Restoring the American Dream
Many American families have not prospered in the new "knowledge economy." The layoffs, restructurings, and wage and benefit cuts that have followed the short-lived boom of the 1990s threaten our deeply held values of justice, fairness, family, and work. These values—and not those superficial ones political pollsters ask about—are the foundation of the American dream of good jobs, fair pay, and opportunities for all. In this call to action for families, business, labor, and government, Thomas Kochan outlines ways in which we can empower working families to earn a good living by doing satisfying work while still having time for family and community life.
We cannot make the transition to a knowledge economy, writes Kochan, with a workforce that is stressed, frustrated, and insecure. Businesses need to rebuild relationships with their employees based on trust. And working families need to take control of their own destinies. First, we can take action that goes beyond the workplace buzzwords flexible and family friendly to design systems that support productive work and healthy family life. We can invest in better basic education and life-long learning, and we can work toward strategies for creating and sustaining good jobs with portable benefits. We need organizations that value investors of human capital—their employees—as highly as they do investors of financial capital, and we need a renewed labor movement to give workers a stronger voice. Kochan lays out an agenda for working families in the twenty-first century that calls for business, labor, government, and workers to come together to make the changes that will allow us all to benefit from the new economy. The solution to our problems, he points out, is too important to be left to "the market."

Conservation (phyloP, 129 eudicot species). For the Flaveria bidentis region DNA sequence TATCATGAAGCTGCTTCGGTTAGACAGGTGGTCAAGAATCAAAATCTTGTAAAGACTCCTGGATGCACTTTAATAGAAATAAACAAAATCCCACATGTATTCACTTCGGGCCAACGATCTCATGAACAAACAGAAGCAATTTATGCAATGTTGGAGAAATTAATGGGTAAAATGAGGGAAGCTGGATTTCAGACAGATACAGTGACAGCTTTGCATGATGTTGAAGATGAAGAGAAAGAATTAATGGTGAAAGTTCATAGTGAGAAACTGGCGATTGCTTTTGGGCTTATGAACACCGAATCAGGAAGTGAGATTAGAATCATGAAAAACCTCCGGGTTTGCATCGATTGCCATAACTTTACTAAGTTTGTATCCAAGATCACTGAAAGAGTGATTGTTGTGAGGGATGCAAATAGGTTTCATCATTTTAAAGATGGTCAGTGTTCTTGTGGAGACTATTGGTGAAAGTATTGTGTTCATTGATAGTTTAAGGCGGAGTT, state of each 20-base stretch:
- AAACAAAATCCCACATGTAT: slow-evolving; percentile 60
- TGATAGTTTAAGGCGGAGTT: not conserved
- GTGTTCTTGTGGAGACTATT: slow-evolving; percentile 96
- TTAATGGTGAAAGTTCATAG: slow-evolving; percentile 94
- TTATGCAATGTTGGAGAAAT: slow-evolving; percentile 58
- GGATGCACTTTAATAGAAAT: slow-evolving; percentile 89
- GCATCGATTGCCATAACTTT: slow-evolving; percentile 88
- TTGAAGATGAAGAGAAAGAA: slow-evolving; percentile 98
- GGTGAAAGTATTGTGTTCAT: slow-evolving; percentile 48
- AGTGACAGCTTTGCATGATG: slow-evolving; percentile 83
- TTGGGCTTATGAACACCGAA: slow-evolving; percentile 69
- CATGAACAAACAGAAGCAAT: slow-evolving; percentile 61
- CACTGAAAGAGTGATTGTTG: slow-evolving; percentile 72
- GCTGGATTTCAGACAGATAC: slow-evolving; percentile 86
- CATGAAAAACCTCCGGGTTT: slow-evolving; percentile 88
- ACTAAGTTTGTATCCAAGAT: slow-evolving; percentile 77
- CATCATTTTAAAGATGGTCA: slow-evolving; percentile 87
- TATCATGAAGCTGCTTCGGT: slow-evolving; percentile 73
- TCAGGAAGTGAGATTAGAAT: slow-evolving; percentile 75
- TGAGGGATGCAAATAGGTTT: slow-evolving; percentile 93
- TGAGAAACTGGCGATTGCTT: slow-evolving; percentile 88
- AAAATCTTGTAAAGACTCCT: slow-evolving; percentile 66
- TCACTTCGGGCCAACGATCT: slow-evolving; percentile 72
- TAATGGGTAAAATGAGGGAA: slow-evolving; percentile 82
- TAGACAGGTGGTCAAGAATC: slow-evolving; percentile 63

About the Author
Thomas A. Kochan is George Maverick Bunker Professor of Management at the MIT Sloan School of Management and Professor of Engineering Systems at MIT. He is Codirector of both the Institute for Work and Employment Research at the Sloan School and the MIT Workplace Center. He is coauthor (with Paul Osterman, Richard M. Locke, and Michael J. Piore) of Working in America: A Blueprint for the New Labor Market (MIT Press, 2002).
—John Sweeney, President, AFL-CIO
—Ellen Galinsky, President, Families and Work Institute, and author of Ask the Children
—Edward M. Kennedy
—Beth Shulman, author of The Betrayal of Work: How Low-Wage Jobs Fail 30 Million Americans
—Andrew L. Stern, President, Service Employees International Union
—Jeffrey Pfeffer, Professor, Stanford Business School , and author, The Human Equation: Building Profits by Putting People First